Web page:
You’ve heard the word turbocharged engine so many times and you have a basic understanding of how it works, but you’ve never been told how much horsepower it adds.
The answer is more complicated than it appears because adding a turbocharger to an engine usually needs a slew of other modifications.
How much horsepower does a turbocharger add to an engine?
In general, a single turbocharger increases power by 10% to 50%.
How Turbochargers Work
My favorite definition of a turbocharger: Turbocharger: Exhaust gases enter the turbocharger and cause it to spin. Witchcraft occurs, and you speed up.
What makes the phrase even hilarious is that it’s not far off the mark: a turbocharger is a turbine that is pushed by exhaust gases and draws in air to increase airflow via the intake.
More air implies more oxygen in the air-fuel mixture, which means a better fuel burn and more power generated every cycle.
Aside from the turbine, the system includes an intercooler for lowering gas temperatures, a wastegate valve for limiting boost pressure, and a blow-off valve for releasing excess pressure.
How Much Horsepower Does a Turbo Add?
In most cases, a turbocharger adds 10 to 50 percent additional power, as I stated in the introduction.
This is a generality, and the actual increase in power can easily exceed 100%.
At the absolute least, the fuel injection system must be updated for this to happen.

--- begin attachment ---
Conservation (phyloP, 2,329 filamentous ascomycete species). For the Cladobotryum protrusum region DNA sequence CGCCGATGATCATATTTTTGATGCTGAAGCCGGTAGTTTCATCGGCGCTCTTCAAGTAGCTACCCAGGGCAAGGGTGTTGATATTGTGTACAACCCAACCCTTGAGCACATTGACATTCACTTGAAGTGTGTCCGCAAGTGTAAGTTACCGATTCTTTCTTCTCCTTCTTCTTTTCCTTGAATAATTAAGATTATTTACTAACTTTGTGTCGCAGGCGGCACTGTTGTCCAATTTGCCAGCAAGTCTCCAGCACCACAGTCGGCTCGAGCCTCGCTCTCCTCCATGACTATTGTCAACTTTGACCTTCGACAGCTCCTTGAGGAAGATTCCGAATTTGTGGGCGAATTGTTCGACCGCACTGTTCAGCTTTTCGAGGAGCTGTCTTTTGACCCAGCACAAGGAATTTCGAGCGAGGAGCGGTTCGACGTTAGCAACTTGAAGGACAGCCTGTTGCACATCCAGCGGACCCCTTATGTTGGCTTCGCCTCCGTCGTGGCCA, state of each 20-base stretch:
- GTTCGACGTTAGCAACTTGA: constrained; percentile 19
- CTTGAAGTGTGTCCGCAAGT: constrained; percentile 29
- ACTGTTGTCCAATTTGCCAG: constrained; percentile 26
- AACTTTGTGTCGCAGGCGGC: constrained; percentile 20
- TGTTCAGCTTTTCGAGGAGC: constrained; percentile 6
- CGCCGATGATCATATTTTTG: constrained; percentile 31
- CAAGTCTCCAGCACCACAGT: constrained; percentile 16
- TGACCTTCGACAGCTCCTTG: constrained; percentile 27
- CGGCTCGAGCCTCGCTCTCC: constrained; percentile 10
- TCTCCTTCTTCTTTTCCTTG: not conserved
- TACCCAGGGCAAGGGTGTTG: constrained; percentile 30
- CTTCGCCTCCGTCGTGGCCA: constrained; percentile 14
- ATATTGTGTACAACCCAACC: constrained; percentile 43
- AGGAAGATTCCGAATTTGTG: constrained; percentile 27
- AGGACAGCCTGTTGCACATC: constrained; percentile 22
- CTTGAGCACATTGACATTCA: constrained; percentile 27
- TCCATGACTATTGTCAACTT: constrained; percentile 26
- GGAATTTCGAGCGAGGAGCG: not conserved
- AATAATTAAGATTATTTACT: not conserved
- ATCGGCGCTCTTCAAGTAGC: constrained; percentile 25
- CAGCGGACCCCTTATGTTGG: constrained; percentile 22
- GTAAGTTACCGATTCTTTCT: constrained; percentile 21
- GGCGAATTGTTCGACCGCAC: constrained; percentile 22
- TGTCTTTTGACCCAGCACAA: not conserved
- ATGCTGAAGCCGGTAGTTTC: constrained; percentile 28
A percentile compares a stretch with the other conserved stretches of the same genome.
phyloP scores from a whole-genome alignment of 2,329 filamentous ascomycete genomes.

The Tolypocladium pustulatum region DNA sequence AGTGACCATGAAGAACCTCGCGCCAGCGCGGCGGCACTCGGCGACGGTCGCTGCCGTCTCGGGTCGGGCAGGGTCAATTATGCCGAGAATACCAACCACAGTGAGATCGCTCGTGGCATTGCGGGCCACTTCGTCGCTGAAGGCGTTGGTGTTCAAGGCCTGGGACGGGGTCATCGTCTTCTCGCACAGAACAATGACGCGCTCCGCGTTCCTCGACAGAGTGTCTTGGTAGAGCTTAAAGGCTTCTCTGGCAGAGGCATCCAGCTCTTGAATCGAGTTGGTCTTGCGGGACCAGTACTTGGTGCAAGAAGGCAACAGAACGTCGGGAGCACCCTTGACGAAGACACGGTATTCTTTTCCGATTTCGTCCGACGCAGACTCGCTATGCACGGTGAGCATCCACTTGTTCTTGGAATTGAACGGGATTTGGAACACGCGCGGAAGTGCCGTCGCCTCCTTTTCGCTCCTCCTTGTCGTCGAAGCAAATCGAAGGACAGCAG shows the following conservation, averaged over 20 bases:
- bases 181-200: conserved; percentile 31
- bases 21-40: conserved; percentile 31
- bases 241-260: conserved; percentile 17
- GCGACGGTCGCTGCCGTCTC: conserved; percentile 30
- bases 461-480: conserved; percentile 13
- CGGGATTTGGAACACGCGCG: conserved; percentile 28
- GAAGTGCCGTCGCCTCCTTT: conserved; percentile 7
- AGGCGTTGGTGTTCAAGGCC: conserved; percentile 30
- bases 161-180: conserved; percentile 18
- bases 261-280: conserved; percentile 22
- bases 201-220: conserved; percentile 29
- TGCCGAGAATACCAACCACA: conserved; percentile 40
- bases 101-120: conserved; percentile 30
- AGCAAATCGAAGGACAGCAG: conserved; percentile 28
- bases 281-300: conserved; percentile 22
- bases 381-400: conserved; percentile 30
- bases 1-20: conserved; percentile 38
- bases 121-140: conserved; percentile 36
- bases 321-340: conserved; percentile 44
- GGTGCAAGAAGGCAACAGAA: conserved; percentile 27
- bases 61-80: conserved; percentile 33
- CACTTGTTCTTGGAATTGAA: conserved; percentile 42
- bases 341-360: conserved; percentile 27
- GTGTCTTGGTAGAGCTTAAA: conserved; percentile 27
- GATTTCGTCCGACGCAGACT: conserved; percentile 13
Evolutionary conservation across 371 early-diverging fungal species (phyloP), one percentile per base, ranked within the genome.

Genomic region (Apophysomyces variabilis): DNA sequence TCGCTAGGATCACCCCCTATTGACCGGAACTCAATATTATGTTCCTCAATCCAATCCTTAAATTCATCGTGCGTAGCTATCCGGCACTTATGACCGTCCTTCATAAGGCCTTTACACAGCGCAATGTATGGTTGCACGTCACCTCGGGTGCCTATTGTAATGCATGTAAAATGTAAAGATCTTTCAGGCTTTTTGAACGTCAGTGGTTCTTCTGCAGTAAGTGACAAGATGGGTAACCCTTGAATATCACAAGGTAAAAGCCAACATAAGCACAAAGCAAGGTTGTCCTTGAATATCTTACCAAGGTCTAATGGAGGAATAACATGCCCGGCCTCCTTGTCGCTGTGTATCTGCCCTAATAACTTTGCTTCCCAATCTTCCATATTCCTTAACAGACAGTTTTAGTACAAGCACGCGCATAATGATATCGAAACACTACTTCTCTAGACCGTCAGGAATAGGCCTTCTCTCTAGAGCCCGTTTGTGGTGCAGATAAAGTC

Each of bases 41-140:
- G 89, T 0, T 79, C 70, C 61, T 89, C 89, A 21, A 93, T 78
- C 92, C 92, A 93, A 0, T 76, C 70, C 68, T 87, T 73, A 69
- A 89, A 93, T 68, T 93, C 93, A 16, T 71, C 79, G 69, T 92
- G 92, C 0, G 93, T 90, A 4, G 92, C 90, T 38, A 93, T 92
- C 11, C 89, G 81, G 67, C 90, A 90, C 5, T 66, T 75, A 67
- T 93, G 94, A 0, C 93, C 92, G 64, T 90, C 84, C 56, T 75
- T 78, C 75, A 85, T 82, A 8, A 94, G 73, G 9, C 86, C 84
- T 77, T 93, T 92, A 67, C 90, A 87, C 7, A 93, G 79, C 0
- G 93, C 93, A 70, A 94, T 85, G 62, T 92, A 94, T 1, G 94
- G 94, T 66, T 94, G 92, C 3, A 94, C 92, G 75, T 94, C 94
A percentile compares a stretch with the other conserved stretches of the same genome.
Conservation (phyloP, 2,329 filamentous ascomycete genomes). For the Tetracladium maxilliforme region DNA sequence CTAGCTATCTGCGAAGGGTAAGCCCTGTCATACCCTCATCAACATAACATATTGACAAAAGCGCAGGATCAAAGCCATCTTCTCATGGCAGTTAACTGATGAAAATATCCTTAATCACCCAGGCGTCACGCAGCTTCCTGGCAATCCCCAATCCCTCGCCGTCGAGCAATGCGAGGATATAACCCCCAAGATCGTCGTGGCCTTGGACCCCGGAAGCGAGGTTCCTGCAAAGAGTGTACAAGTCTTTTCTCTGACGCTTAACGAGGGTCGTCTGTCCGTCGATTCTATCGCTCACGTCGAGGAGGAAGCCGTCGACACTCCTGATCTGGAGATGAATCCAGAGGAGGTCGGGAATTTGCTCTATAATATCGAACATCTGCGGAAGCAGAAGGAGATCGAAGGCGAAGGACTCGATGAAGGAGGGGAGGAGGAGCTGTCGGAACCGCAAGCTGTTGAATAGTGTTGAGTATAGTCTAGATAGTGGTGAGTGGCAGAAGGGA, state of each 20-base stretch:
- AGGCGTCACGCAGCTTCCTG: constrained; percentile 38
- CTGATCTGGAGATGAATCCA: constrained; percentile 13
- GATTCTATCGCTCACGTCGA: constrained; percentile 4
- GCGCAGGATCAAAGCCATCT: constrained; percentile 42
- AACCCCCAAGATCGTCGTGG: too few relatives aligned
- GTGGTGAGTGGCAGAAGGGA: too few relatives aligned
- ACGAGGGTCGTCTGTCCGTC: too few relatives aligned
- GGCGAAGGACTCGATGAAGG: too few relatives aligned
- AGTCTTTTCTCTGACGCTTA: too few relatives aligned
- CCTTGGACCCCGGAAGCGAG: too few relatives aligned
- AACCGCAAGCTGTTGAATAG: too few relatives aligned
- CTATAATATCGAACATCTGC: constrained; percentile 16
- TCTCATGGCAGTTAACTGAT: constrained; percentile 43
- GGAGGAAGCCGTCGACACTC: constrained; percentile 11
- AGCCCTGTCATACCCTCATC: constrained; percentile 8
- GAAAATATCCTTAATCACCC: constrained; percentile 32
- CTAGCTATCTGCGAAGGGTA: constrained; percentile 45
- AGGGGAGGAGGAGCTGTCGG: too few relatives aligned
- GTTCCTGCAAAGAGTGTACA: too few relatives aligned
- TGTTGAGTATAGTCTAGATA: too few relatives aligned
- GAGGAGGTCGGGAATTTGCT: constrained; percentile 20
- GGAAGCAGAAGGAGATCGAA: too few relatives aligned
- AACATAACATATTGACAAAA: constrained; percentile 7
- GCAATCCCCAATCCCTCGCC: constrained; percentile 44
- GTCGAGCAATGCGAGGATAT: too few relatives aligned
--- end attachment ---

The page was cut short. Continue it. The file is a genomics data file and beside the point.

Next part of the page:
Volkswagen’s 1.9-liter R4 TDI turbocharged diesel engine is my favorite illustration of turbocharger benefits.
There are nearly a dozen different versions of this engine, with power ranging from 74 to 158 horsepower.
Twin-turbo and bi-turbo engines are very popular. On engines with six or more cylinders, twin-turbo refers to two identical turbines that split the load.
A system having a small and a big turbocharger is known as a bi-turbo (or sequential turbo).
The smaller turbo handles low-RPM to reduce turbo-lag, while the second, or both, turbos engage at higher RPM to boost power dramatically.
Then there are engine blocks with six or eight cylinders and a quad-turbo system.
It generates tremendous amounts of power with two bi-turbo configurations — a normally aspirated engine capable of taking a quad-turbo setup can easily double the horsepower.
What Is Turbo Boost?
The turbocharger produces a turbo boost, which is positive pressure. In other words, it denotes the pressure difference between the intake manifold and the surrounding atmosphere.
It is expressed in psi or bar, with higher numbers indicating more power.
Over-boosting, on the other hand, would push the turbocharger and the engine to their limits, resulting in engine banging, overheating, pre-ignition, and component failure.
What Is Turbo Lag?
A turbocharger‘s fundamental working principle is to use exhaust gases as a catalyst to force additional air into the intake. However, this contributes to the turbocharger’s fundamental flaw: turbo lag.
The volume of exhaust gases isn’t large enough to provide a suitable boost when the engine is running at low RPM.
The vehicle will feel as though it had half of its power available, which it does in some ways because it is a normally aspirated engine. The boost kicks in and gives a burst in power only when the RPM is raised to a sufficient level.
Turbocharged power is always offset by turbo lag in a single-turbine engine. The larger the turbine, the more pressure is needed before it can begin boosting, resulting in a longer turbo lag.
Small turbines, on the other hand, will activate just above idle RPM but will not be able to give enough boost to generate a lot of power.